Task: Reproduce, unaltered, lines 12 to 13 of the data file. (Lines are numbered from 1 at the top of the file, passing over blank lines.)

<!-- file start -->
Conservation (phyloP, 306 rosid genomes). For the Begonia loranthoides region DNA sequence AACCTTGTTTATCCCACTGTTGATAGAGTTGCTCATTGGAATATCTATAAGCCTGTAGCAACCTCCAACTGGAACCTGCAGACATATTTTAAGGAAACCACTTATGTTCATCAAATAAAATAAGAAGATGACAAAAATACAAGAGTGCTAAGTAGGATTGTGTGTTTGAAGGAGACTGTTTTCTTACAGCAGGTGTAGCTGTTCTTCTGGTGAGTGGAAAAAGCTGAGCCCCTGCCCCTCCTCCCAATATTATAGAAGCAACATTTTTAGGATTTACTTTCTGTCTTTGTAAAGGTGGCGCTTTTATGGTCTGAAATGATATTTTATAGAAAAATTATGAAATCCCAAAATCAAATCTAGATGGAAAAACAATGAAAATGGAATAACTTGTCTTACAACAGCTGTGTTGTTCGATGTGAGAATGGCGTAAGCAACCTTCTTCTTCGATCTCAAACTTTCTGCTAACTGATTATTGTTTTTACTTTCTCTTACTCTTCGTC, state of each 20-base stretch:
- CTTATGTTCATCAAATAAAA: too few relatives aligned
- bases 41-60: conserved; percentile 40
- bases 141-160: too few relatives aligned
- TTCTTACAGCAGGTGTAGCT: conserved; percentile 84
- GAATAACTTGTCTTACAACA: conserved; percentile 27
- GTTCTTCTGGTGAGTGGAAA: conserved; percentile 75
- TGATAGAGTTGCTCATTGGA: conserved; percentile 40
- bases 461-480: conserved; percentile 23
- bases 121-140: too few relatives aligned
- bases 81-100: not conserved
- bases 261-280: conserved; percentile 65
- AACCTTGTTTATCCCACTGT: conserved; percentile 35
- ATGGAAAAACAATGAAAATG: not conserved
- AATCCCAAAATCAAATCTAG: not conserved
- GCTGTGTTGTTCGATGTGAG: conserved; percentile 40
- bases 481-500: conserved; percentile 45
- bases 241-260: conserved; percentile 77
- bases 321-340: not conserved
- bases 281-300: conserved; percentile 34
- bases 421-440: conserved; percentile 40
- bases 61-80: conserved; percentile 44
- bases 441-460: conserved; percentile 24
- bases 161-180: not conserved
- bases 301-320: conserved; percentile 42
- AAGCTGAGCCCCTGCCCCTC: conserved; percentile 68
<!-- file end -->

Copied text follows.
- bases 261-280: conserved; percentile 65
- AACCTTGTTTATCCCACTGT: conserved; percentile 35